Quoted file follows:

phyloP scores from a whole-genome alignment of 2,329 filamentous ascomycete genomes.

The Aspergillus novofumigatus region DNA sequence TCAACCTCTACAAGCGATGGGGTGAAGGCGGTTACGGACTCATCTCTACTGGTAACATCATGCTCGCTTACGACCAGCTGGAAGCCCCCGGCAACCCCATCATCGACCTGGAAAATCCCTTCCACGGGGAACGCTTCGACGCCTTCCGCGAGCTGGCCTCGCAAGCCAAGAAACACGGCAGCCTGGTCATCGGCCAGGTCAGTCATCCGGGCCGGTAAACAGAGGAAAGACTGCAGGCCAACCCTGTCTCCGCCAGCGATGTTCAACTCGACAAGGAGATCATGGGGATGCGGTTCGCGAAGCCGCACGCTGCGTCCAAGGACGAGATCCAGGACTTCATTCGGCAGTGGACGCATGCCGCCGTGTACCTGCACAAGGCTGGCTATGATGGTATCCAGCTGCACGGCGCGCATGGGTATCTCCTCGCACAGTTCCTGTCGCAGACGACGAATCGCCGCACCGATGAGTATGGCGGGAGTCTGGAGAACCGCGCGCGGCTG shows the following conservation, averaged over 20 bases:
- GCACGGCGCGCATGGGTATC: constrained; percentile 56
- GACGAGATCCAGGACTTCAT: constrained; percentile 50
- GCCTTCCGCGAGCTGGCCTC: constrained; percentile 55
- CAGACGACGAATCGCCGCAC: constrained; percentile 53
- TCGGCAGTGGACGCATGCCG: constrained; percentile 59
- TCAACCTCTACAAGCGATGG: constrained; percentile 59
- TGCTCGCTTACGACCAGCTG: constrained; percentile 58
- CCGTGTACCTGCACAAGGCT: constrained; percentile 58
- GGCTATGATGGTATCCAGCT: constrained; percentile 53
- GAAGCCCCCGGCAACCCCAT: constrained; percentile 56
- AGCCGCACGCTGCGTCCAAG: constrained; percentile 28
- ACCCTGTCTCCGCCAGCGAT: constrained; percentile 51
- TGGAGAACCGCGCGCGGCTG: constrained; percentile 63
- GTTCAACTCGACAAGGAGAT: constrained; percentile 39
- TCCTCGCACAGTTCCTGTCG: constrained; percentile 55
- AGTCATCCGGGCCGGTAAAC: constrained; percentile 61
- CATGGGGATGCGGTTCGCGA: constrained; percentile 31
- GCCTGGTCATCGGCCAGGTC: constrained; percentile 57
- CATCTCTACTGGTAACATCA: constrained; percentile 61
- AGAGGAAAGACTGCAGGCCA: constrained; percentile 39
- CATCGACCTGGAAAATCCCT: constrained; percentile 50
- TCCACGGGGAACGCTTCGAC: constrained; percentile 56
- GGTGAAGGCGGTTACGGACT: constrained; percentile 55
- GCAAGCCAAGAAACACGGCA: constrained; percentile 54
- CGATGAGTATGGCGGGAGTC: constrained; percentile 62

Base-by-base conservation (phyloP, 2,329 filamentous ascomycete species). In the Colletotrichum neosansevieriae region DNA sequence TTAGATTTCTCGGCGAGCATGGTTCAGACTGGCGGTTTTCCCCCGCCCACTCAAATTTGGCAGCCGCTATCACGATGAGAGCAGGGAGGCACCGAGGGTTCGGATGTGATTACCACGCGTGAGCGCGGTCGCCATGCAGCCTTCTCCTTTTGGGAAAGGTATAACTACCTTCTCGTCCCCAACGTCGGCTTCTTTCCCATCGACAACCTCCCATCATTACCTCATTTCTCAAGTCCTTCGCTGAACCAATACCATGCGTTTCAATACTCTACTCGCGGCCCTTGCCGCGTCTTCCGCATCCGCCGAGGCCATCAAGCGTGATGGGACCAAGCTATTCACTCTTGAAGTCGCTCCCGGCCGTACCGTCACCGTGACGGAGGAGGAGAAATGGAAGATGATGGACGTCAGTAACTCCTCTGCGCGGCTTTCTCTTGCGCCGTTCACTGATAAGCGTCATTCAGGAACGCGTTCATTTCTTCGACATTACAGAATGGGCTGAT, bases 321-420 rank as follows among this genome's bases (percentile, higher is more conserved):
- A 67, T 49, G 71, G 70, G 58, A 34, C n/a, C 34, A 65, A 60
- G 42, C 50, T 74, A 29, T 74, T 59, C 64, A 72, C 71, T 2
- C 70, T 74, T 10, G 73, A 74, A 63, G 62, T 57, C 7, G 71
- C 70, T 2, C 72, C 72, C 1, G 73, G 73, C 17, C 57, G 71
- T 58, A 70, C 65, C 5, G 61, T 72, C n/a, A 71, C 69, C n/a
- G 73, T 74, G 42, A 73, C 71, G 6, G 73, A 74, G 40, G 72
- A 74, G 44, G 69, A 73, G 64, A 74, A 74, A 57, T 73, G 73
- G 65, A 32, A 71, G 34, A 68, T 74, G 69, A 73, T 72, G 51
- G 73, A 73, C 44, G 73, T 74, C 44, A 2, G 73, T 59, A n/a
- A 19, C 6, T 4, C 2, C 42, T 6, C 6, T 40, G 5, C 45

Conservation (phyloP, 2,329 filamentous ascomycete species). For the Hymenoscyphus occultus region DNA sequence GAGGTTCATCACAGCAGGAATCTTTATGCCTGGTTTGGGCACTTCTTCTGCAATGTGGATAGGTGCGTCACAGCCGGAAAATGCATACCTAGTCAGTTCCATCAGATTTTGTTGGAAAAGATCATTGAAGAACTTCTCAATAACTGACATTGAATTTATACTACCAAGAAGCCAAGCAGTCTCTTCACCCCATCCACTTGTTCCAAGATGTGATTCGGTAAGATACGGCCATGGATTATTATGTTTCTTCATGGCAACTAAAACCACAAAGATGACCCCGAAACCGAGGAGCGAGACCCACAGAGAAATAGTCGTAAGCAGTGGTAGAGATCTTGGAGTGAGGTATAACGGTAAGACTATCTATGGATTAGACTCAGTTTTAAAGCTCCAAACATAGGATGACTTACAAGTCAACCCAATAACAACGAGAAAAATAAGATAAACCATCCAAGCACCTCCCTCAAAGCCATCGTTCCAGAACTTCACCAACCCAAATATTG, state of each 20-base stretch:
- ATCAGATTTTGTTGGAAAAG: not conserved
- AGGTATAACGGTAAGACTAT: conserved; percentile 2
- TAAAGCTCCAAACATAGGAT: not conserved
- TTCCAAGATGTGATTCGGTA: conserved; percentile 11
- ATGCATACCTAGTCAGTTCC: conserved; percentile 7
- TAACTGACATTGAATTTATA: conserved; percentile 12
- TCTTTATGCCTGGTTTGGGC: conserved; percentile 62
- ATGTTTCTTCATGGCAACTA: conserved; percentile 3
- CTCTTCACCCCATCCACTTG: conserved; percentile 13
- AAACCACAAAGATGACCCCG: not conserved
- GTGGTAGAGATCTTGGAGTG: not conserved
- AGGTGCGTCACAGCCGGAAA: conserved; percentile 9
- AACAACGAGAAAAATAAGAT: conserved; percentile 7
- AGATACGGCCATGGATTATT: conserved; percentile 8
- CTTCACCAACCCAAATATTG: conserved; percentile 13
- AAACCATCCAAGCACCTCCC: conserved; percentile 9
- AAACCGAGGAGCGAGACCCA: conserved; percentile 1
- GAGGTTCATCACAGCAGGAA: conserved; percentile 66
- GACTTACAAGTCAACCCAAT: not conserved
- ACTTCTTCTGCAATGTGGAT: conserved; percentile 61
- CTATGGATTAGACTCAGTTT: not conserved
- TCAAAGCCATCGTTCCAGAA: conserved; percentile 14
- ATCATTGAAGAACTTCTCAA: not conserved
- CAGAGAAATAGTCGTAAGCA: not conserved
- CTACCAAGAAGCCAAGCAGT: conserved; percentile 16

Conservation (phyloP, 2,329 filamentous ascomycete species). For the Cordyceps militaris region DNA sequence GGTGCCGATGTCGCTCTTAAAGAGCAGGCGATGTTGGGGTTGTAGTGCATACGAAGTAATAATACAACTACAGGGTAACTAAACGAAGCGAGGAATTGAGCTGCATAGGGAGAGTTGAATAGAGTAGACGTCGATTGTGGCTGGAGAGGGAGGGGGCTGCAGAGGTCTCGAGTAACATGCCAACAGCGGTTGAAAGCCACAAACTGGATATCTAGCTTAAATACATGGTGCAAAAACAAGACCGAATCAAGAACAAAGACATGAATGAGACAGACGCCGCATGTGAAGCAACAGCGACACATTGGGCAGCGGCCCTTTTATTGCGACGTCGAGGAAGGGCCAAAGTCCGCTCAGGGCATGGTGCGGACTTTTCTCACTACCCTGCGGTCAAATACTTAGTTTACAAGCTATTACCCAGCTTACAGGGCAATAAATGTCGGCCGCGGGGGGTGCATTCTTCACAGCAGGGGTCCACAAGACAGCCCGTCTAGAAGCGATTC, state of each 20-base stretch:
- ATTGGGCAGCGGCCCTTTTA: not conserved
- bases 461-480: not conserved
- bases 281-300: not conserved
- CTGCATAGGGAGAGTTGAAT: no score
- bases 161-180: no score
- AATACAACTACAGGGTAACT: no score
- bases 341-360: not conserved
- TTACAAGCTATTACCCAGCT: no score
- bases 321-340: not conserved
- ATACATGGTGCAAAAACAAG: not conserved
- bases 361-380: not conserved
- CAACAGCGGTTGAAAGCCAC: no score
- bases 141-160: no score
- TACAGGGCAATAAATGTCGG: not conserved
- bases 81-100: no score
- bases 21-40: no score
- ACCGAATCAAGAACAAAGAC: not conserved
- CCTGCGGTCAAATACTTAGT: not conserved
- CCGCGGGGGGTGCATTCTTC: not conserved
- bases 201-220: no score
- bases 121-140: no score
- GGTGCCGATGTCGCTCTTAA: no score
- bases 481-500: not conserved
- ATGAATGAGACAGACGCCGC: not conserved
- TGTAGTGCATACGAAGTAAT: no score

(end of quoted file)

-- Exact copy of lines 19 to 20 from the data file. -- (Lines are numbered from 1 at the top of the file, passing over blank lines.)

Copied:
- CATGGGGATGCGGTTCGCGA: constrained; percentile 31
- GCCTGGTCATCGGCCAGGTC: constrained; percentile 57